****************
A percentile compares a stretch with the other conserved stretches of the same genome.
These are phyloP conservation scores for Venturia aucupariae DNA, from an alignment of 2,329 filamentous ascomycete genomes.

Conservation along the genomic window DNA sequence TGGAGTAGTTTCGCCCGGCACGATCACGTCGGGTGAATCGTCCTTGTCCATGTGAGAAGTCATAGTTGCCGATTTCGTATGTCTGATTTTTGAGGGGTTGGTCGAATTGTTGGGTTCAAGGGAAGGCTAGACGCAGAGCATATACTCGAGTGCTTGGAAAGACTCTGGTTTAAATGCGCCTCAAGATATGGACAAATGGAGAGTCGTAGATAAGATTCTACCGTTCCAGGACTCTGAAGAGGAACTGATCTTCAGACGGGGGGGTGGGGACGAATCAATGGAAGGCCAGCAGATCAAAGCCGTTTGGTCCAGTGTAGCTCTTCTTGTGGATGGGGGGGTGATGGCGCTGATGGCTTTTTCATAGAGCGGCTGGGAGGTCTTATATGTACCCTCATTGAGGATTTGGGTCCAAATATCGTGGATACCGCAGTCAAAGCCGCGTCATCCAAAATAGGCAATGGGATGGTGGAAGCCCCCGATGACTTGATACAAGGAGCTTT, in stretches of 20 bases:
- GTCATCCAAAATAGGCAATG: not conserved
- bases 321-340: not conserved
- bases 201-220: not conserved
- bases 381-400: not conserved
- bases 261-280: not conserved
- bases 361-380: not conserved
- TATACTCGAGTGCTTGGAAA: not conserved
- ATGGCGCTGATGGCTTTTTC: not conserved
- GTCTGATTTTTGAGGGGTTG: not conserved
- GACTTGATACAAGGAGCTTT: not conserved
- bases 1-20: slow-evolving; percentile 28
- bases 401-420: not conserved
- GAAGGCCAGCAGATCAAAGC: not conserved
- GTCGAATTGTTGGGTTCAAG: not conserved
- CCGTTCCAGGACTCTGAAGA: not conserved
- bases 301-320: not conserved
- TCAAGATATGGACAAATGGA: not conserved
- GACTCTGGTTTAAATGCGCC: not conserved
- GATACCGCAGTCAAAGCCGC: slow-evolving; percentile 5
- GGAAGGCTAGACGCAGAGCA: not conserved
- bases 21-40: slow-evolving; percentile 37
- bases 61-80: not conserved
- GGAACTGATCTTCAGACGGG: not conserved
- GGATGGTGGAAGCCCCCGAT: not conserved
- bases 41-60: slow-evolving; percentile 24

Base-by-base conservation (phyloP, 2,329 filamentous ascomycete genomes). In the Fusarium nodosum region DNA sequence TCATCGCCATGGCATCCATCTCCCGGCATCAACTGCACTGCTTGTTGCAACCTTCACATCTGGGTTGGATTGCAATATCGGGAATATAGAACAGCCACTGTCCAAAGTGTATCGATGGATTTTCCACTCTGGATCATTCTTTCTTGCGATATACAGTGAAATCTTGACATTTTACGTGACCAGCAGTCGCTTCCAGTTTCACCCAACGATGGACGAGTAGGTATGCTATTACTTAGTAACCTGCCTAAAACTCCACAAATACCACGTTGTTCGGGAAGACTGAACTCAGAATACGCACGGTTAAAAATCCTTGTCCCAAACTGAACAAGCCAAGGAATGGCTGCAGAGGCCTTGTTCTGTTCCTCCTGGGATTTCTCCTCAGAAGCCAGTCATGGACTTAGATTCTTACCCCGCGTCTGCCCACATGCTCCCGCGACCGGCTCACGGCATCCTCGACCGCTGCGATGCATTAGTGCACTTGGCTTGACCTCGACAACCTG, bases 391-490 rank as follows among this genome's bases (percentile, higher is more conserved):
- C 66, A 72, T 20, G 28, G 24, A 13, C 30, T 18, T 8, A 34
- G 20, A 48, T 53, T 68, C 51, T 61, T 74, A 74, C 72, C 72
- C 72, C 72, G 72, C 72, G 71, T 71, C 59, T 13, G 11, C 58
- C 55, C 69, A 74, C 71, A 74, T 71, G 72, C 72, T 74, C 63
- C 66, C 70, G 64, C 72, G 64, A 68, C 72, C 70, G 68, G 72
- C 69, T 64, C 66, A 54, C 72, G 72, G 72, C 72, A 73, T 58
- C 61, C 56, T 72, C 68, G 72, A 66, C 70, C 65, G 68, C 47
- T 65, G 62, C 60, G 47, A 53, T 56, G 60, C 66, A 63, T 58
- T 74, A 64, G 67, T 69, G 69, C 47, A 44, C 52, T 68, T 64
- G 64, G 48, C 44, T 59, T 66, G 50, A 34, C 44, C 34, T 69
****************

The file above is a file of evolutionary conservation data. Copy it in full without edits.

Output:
A percentile compares a stretch with the other conserved stretches of the same genome.
These are phyloP conservation scores for Venturia aucupariae DNA, from an alignment of 2,329 filamentous ascomycete genomes.

Conservation along the genomic window DNA sequence TGGAGTAGTTTCGCCCGGCACGATCACGTCGGGTGAATCGTCCTTGTCCATGTGAGAAGTCATAGTTGCCGATTTCGTATGTCTGATTTTTGAGGGGTTGGTCGAATTGTTGGGTTCAAGGGAAGGCTAGACGCAGAGCATATACTCGAGTGCTTGGAAAGACTCTGGTTTAAATGCGCCTCAAGATATGGACAAATGGAGAGTCGTAGATAAGATTCTACCGTTCCAGGACTCTGAAGAGGAACTGATCTTCAGACGGGGGGGTGGGGACGAATCAATGGAAGGCCAGCAGATCAAAGCCGTTTGGTCCAGTGTAGCTCTTCTTGTGGATGGGGGGGTGATGGCGCTGATGGCTTTTTCATAGAGCGGCTGGGAGGTCTTATATGTACCCTCATTGAGGATTTGGGTCCAAATATCGTGGATACCGCAGTCAAAGCCGCGTCATCCAAAATAGGCAATGGGATGGTGGAAGCCCCCGATGACTTGATACAAGGAGCTTT, in stretches of 20 bases:
- GTCATCCAAAATAGGCAATG: not conserved
- bases 321-340: not conserved
- bases 201-220: not conserved
- bases 381-400: not conserved
- bases 261-280: not conserved
- bases 361-380: not conserved
- TATACTCGAGTGCTTGGAAA: not conserved
- ATGGCGCTGATGGCTTTTTC: not conserved
- GTCTGATTTTTGAGGGGTTG: not conserved
- GACTTGATACAAGGAGCTTT: not conserved
- bases 1-20: slow-evolving; percentile 28
- bases 401-420: not conserved
- GAAGGCCAGCAGATCAAAGC: not conserved
- GTCGAATTGTTGGGTTCAAG: not conserved
- CCGTTCCAGGACTCTGAAGA: not conserved
- bases 301-320: not conserved
- TCAAGATATGGACAAATGGA: not conserved
- GACTCTGGTTTAAATGCGCC: not conserved
- GATACCGCAGTCAAAGCCGC: slow-evolving; percentile 5
- GGAAGGCTAGACGCAGAGCA: not conserved
- bases 21-40: slow-evolving; percentile 37
- bases 61-80: not conserved
- GGAACTGATCTTCAGACGGG: not conserved
- GGATGGTGGAAGCCCCCGAT: not conserved
- bases 41-60: slow-evolving; percentile 24

Base-by-base conservation (phyloP, 2,329 filamentous ascomycete genomes). In the Fusarium nodosum region DNA sequence TCATCGCCATGGCATCCATCTCCCGGCATCAACTGCACTGCTTGTTGCAACCTTCACATCTGGGTTGGATTGCAATATCGGGAATATAGAACAGCCACTGTCCAAAGTGTATCGATGGATTTTCCACTCTGGATCATTCTTTCTTGCGATATACAGTGAAATCTTGACATTTTACGTGACCAGCAGTCGCTTCCAGTTTCACCCAACGATGGACGAGTAGGTATGCTATTACTTAGTAACCTGCCTAAAACTCCACAAATACCACGTTGTTCGGGAAGACTGAACTCAGAATACGCACGGTTAAAAATCCTTGTCCCAAACTGAACAAGCCAAGGAATGGCTGCAGAGGCCTTGTTCTGTTCCTCCTGGGATTTCTCCTCAGAAGCCAGTCATGGACTTAGATTCTTACCCCGCGTCTGCCCACATGCTCCCGCGACCGGCTCACGGCATCCTCGACCGCTGCGATGCATTAGTGCACTTGGCTTGACCTCGACAACCTG, bases 391-490 rank as follows among this genome's bases (percentile, higher is more conserved):
- C 66, A 72, T 20, G 28, G 24, A 13, C 30, T 18, T 8, A 34
- G 20, A 48, T 53, T 68, C 51, T 61, T 74, A 74, C 72, C 72
- C 72, C 72, G 72, C 72, G 71, T 71, C 59, T 13, G 11, C 58
- C 55, C 69, A 74, C 71, A 74, T 71, G 72, C 72, T 74, C 63
- C 66, C 70, G 64, C 72, G 64, A 68, C 72, C 70, G 68, G 72
- C 69, T 64, C 66, A 54, C 72, G 72, G 72, C 72, A 73, T 58
- C 61, C 56, T 72, C 68, G 72, A 66, C 70, C 65, G 68, C 47
- T 65, G 62, C 60, G 47, A 53, T 56, G 60, C 66, A 63, T 58
- T 74, A 64, G 67, T 69, G 69, C 47, A 44, C 52, T 68, T 64
- G 64, G 48, C 44, T 59, T 66, G 50, A 34, C 44, C 34, T 69